Britt Holy Family Church Cemetery, Britt, Ontario ©2021

After realizing that that was not the cemetery I was looking for, we traveled a bit farther and found not 1 but 2 more cemeteries; the Britt and area community cemetery and the Holy Family Roman Catholic New Cemetery. That made a total of 6 cemeteries we visited that day.

We walked among the stones for a little while, while I snapped away with my camera. Interestingly enough, there is a campground adjacent to the Holy Family Roman Catholic New Cemetery, filled with RV’s and trailers – with some of them backed up right against the cemetery. 

After our cemetery visits, we headed to Grundy lake to stop for a picnic lunch and then go for a hike through their Swan Lake trail. It’s a beautiful trail and was a great way to end our adventures that day.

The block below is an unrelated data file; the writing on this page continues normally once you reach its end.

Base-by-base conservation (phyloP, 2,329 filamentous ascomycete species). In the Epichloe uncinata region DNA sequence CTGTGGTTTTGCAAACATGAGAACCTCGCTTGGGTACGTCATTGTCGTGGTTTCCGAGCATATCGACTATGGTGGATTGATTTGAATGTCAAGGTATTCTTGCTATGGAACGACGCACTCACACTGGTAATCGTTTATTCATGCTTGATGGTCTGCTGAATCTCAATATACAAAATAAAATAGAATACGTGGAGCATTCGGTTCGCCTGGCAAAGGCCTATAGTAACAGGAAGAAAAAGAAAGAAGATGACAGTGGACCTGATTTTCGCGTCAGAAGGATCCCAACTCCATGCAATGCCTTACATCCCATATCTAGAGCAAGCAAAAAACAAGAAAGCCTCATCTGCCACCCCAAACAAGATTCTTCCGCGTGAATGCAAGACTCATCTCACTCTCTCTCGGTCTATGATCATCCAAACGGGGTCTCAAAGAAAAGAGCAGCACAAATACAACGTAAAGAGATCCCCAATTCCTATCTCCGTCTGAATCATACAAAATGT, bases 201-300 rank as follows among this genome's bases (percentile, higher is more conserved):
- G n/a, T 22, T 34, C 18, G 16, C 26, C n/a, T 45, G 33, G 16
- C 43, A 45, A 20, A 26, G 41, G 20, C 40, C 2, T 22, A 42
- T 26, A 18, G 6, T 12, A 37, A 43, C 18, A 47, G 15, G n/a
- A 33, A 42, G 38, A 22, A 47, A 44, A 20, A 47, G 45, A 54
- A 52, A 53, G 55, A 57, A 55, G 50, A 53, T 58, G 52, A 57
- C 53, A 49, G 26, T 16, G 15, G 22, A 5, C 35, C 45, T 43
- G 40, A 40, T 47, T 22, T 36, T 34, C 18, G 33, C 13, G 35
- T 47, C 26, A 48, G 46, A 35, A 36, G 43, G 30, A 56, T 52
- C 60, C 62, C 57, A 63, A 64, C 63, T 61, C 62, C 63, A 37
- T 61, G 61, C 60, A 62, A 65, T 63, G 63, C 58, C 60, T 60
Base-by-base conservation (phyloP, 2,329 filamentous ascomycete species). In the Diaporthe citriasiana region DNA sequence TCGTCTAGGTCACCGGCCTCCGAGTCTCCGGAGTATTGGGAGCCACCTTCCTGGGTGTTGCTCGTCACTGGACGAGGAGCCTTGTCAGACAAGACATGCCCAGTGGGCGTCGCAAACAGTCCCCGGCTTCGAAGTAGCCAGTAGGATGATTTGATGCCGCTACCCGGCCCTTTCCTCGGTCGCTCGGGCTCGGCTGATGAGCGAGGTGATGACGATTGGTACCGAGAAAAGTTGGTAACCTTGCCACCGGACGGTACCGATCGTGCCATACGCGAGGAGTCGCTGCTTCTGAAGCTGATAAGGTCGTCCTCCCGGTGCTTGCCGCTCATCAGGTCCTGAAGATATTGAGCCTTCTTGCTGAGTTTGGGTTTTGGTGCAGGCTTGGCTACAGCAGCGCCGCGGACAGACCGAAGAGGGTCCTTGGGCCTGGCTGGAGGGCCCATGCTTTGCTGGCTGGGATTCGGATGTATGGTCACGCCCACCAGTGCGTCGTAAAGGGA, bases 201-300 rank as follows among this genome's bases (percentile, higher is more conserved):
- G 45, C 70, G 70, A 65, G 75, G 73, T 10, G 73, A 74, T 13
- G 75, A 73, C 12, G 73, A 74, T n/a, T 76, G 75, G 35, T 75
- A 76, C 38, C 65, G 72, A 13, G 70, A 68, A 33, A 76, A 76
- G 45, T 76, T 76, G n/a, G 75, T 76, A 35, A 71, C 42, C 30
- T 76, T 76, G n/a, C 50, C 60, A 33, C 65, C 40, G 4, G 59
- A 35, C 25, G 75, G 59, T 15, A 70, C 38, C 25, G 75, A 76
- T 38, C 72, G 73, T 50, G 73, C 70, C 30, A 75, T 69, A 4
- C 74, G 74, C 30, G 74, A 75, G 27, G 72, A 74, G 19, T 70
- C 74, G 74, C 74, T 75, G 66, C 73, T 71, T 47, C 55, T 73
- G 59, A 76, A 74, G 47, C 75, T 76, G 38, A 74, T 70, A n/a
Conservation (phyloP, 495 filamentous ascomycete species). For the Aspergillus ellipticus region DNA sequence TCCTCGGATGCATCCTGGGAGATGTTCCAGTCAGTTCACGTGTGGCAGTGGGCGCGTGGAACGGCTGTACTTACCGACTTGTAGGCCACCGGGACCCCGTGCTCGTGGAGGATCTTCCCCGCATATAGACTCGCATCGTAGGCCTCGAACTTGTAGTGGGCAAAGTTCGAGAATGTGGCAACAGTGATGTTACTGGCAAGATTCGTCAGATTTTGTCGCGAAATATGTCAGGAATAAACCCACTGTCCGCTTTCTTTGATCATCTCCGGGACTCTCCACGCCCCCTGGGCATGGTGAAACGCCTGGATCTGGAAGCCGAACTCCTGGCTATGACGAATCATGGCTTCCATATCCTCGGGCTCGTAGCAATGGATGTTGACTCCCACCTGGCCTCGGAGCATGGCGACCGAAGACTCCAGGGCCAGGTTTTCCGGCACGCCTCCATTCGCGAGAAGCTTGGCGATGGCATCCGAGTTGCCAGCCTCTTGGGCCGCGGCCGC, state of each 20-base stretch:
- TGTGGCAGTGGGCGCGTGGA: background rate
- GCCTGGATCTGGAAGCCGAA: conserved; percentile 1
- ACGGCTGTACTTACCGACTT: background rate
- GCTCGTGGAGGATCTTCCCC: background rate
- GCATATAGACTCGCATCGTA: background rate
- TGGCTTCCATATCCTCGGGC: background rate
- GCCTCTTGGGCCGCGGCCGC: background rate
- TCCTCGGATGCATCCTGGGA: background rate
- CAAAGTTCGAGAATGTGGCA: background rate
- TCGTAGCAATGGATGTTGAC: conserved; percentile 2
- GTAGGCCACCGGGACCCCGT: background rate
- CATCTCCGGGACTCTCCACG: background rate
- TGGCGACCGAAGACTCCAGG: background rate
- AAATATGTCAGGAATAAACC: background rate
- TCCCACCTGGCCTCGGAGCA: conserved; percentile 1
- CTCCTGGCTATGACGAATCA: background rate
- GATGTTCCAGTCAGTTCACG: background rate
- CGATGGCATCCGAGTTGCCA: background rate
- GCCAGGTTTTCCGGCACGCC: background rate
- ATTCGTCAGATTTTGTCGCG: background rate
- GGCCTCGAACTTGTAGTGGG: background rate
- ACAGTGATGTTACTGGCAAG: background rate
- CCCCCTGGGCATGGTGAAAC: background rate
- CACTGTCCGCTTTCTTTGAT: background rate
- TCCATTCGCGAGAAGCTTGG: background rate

I think this trip may have started a new tradition of cemetery visits, picnic lunches, and hiking trails. I mean it’s not a bad way to spend time outside during a pandemic.

Cemetery road trips – Sault Ste Marie edition

I have been thinking about road trips a lot lately.

During a normal year, my friends and I would be discussing plans for our next one. I have been itching to research locations and plan travel routes. But alas, just like last year, it looks like it will not be happening this year.

Cemetery road trips are one of my favorite things to do in the summer months. We all would pile into one vehicle, chit-chat, and listen to music while cruising along to our cemetery spots. We usually pick a city or town and stop at all the cemeteries along the way. After visiting the cemeteries within that city’s limits we would also explore the outskirts, sometimes finding hidden cemeteries that we didn’t find in our research. These are great ways to spend time together, make memories and explore our backyard!